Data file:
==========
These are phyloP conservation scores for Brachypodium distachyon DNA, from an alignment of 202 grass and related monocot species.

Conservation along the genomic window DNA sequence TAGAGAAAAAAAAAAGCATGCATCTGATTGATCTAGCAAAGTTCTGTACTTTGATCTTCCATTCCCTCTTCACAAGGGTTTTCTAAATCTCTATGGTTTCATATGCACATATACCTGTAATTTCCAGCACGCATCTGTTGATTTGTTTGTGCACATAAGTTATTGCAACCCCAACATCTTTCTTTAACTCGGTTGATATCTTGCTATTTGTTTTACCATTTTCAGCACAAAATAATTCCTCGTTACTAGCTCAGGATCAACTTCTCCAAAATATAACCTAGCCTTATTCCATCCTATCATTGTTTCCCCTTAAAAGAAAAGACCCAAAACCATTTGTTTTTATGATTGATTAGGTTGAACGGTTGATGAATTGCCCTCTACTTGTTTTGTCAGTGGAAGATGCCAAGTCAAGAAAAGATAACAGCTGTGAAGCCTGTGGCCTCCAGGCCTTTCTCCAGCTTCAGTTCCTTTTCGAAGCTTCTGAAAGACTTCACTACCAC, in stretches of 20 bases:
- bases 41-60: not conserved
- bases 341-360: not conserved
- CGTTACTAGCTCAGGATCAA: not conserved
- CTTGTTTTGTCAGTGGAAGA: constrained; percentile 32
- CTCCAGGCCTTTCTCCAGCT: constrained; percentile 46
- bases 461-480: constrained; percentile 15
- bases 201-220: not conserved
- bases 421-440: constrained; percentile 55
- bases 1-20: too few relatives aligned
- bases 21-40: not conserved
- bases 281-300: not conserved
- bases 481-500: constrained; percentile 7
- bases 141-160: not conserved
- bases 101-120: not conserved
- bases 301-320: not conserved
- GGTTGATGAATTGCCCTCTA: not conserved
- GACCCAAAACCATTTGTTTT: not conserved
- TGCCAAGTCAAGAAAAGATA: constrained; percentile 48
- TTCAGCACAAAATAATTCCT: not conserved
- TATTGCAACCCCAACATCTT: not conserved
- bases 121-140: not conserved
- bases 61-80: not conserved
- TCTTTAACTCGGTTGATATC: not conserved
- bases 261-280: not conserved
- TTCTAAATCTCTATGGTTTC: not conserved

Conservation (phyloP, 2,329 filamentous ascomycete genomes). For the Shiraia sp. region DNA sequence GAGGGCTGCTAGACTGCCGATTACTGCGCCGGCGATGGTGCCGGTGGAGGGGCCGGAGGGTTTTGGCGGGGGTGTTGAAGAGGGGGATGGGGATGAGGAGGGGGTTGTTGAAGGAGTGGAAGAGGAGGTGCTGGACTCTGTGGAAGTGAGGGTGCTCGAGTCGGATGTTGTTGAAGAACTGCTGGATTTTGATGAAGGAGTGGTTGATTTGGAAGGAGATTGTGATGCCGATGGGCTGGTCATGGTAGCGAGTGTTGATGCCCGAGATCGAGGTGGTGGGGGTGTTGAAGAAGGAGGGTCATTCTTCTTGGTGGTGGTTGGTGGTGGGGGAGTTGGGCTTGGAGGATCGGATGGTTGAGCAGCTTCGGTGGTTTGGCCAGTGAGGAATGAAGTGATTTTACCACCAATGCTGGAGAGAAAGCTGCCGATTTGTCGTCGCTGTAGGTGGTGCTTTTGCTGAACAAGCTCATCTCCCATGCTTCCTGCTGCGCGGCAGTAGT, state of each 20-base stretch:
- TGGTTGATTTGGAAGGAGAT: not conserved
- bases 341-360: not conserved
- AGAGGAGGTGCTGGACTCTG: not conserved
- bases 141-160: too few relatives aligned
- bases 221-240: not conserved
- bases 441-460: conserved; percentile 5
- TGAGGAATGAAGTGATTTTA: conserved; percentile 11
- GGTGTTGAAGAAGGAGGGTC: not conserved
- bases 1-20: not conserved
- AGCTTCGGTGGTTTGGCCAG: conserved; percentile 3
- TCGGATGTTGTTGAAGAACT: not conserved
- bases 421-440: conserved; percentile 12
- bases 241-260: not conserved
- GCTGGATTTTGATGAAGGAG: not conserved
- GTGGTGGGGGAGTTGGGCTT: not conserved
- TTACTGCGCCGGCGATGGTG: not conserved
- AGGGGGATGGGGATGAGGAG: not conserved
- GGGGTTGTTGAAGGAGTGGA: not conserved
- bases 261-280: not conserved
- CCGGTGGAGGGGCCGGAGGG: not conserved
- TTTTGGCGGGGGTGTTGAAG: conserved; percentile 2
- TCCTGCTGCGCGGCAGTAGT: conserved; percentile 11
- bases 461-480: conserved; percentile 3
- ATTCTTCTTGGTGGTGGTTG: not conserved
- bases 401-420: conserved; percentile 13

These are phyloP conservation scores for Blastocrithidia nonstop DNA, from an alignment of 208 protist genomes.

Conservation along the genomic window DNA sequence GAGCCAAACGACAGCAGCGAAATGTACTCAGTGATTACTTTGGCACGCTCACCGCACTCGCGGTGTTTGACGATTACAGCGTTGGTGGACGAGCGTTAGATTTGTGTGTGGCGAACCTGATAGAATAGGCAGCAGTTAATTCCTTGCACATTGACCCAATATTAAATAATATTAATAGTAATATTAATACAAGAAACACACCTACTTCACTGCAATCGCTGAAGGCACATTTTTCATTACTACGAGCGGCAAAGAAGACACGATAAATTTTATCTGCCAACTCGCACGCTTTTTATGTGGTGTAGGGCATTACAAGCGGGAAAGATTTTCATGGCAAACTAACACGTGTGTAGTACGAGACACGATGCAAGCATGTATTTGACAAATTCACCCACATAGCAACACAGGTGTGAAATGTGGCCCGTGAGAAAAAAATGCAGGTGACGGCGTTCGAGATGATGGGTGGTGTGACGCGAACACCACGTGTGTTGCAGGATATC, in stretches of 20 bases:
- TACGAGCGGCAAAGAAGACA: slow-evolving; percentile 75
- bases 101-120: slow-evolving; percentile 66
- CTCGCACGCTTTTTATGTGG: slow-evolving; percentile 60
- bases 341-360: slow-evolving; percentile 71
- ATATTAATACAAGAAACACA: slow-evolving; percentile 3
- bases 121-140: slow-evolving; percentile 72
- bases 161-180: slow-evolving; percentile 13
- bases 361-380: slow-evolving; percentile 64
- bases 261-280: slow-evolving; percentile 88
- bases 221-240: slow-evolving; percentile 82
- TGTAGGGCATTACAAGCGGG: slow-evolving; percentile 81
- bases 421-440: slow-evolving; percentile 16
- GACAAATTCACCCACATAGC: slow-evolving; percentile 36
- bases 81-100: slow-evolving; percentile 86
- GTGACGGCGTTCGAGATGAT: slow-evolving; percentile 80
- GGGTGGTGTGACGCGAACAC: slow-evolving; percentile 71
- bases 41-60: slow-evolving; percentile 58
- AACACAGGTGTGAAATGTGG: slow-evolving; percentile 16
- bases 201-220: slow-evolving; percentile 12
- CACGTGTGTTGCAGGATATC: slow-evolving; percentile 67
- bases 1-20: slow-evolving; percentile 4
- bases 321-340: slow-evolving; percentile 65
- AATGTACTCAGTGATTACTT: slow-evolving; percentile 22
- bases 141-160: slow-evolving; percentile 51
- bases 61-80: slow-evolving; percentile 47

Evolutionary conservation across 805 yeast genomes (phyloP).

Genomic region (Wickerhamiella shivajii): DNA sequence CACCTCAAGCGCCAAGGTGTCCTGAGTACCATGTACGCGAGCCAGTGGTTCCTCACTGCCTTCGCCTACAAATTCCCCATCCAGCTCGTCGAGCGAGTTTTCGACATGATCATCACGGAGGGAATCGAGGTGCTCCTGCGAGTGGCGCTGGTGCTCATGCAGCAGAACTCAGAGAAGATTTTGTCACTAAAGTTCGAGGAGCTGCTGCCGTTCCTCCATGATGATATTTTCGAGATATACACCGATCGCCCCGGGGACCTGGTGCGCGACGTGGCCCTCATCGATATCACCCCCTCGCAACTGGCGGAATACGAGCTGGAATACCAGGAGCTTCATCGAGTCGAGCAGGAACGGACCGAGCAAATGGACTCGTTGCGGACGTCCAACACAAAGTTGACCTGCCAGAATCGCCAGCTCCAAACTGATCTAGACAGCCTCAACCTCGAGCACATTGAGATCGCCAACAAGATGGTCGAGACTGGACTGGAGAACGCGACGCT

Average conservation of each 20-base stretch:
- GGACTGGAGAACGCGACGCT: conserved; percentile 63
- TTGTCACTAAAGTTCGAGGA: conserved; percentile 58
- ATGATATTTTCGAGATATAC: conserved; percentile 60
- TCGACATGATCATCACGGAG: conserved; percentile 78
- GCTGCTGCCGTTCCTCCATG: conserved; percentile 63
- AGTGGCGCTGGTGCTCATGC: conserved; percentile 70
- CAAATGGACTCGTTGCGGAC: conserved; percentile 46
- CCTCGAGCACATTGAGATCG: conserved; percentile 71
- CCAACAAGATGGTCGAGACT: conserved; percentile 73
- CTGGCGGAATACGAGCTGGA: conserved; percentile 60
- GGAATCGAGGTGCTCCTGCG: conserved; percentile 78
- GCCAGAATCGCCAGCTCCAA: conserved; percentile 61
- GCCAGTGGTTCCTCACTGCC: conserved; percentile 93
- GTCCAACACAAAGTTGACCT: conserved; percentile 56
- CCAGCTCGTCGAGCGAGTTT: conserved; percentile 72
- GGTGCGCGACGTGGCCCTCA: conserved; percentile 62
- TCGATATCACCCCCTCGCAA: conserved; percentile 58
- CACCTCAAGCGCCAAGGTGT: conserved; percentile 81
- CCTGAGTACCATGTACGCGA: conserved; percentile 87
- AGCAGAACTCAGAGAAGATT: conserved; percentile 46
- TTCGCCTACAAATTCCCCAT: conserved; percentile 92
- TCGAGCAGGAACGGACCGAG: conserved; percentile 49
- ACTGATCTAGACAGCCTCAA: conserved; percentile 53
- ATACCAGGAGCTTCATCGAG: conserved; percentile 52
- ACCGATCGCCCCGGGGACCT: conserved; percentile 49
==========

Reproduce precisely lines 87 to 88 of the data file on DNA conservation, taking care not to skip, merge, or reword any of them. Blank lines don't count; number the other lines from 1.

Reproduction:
- TCGACATGATCATCACGGAG: conserved; percentile 78
- GCTGCTGCCGTTCCTCCATG: conserved; percentile 63